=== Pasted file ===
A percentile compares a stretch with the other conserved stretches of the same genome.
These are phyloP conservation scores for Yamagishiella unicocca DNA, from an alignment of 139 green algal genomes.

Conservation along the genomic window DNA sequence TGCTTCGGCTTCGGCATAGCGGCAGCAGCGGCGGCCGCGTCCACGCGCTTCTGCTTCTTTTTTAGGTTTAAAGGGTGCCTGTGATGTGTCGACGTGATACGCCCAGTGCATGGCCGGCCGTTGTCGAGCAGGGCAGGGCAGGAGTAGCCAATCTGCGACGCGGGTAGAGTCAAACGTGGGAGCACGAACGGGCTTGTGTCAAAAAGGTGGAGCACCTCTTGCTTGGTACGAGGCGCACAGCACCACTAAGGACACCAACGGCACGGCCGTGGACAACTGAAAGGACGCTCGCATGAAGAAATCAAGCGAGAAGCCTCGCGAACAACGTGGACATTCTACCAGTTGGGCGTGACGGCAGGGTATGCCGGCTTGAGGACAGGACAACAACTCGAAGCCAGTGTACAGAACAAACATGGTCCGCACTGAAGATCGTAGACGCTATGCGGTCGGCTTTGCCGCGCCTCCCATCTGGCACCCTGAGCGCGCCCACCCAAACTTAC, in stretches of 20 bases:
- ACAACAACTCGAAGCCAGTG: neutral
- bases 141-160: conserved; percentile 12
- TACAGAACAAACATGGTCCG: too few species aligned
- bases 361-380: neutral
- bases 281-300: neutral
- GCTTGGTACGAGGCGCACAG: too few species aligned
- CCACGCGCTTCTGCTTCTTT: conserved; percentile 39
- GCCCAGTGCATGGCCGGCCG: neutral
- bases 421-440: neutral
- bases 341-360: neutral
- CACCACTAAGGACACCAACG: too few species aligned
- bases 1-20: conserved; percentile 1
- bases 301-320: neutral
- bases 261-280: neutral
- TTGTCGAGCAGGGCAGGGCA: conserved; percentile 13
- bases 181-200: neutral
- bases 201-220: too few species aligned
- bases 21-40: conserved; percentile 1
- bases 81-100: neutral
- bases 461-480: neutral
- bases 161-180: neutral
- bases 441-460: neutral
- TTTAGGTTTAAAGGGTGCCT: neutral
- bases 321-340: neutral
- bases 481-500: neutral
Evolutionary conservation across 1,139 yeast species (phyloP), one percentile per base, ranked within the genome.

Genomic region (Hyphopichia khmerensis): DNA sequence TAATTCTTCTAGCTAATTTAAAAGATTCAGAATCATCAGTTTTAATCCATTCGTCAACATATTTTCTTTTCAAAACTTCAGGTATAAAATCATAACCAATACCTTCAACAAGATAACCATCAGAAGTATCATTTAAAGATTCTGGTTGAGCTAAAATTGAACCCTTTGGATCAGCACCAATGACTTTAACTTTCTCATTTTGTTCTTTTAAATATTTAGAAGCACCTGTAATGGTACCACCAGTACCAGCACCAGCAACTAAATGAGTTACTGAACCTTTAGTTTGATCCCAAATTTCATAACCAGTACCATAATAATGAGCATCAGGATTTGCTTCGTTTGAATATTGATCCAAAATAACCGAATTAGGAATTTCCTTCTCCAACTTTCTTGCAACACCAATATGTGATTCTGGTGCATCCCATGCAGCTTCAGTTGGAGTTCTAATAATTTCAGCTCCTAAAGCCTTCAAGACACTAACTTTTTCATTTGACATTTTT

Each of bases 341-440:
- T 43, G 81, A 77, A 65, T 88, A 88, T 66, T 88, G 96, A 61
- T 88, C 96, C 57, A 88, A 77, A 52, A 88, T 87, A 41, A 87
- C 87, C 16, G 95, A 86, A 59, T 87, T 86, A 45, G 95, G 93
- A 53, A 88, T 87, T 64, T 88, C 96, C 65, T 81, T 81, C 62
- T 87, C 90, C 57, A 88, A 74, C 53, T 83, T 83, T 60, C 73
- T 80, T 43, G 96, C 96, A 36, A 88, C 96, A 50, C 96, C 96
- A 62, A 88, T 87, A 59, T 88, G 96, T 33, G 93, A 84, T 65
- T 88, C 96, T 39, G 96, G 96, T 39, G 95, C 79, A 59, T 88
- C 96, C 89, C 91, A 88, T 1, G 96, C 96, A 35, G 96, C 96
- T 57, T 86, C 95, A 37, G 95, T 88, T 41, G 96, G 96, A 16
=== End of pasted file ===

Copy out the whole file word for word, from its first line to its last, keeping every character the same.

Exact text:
A percentile compares a stretch with the other conserved stretches of the same genome.
These are phyloP conservation scores for Yamagishiella unicocca DNA, from an alignment of 139 green algal genomes.

Conservation along the genomic window DNA sequence TGCTTCGGCTTCGGCATAGCGGCAGCAGCGGCGGCCGCGTCCACGCGCTTCTGCTTCTTTTTTAGGTTTAAAGGGTGCCTGTGATGTGTCGACGTGATACGCCCAGTGCATGGCCGGCCGTTGTCGAGCAGGGCAGGGCAGGAGTAGCCAATCTGCGACGCGGGTAGAGTCAAACGTGGGAGCACGAACGGGCTTGTGTCAAAAAGGTGGAGCACCTCTTGCTTGGTACGAGGCGCACAGCACCACTAAGGACACCAACGGCACGGCCGTGGACAACTGAAAGGACGCTCGCATGAAGAAATCAAGCGAGAAGCCTCGCGAACAACGTGGACATTCTACCAGTTGGGCGTGACGGCAGGGTATGCCGGCTTGAGGACAGGACAACAACTCGAAGCCAGTGTACAGAACAAACATGGTCCGCACTGAAGATCGTAGACGCTATGCGGTCGGCTTTGCCGCGCCTCCCATCTGGCACCCTGAGCGCGCCCACCCAAACTTAC, in stretches of 20 bases:
- ACAACAACTCGAAGCCAGTG: neutral
- bases 141-160: conserved; percentile 12
- TACAGAACAAACATGGTCCG: too few species aligned
- bases 361-380: neutral
- bases 281-300: neutral
- GCTTGGTACGAGGCGCACAG: too few species aligned
- CCACGCGCTTCTGCTTCTTT: conserved; percentile 39
- GCCCAGTGCATGGCCGGCCG: neutral
- bases 421-440: neutral
- bases 341-360: neutral
- CACCACTAAGGACACCAACG: too few species aligned
- bases 1-20: conserved; percentile 1
- bases 301-320: neutral
- bases 261-280: neutral
- TTGTCGAGCAGGGCAGGGCA: conserved; percentile 13
- bases 181-200: neutral
- bases 201-220: too few species aligned
- bases 21-40: conserved; percentile 1
- bases 81-100: neutral
- bases 461-480: neutral
- bases 161-180: neutral
- bases 441-460: neutral
- TTTAGGTTTAAAGGGTGCCT: neutral
- bases 321-340: neutral
- bases 481-500: neutral
Evolutionary conservation across 1,139 yeast species (phyloP), one percentile per base, ranked within the genome.

Genomic region (Hyphopichia khmerensis): DNA sequence TAATTCTTCTAGCTAATTTAAAAGATTCAGAATCATCAGTTTTAATCCATTCGTCAACATATTTTCTTTTCAAAACTTCAGGTATAAAATCATAACCAATACCTTCAACAAGATAACCATCAGAAGTATCATTTAAAGATTCTGGTTGAGCTAAAATTGAACCCTTTGGATCAGCACCAATGACTTTAACTTTCTCATTTTGTTCTTTTAAATATTTAGAAGCACCTGTAATGGTACCACCAGTACCAGCACCAGCAACTAAATGAGTTACTGAACCTTTAGTTTGATCCCAAATTTCATAACCAGTACCATAATAATGAGCATCAGGATTTGCTTCGTTTGAATATTGATCCAAAATAACCGAATTAGGAATTTCCTTCTCCAACTTTCTTGCAACACCAATATGTGATTCTGGTGCATCCCATGCAGCTTCAGTTGGAGTTCTAATAATTTCAGCTCCTAAAGCCTTCAAGACACTAACTTTTTCATTTGACATTTTT

Each of bases 341-440:
- T 43, G 81, A 77, A 65, T 88, A 88, T 66, T 88, G 96, A 61
- T 88, C 96, C 57, A 88, A 77, A 52, A 88, T 87, A 41, A 87
- C 87, C 16, G 95, A 86, A 59, T 87, T 86, A 45, G 95, G 93
- A 53, A 88, T 87, T 64, T 88, C 96, C 65, T 81, T 81, C 62
- T 87, C 90, C 57, A 88, A 74, C 53, T 83, T 83, T 60, C 73
- T 80, T 43, G 96, C 96, A 36, A 88, C 96, A 50, C 96, C 96
- A 62, A 88, T 87, A 59, T 88, G 96, T 33, G 93, A 84, T 65
- T 88, C 96, T 39, G 96, G 96, T 39, G 95, C 79, A 59, T 88
- C 96, C 89, C 91, A 88, T 1, G 96, C 96, A 35, G 96, C 96
- T 57, T 86, C 95, A 37, G 95, T 88, T 41, G 96, G 96, A 16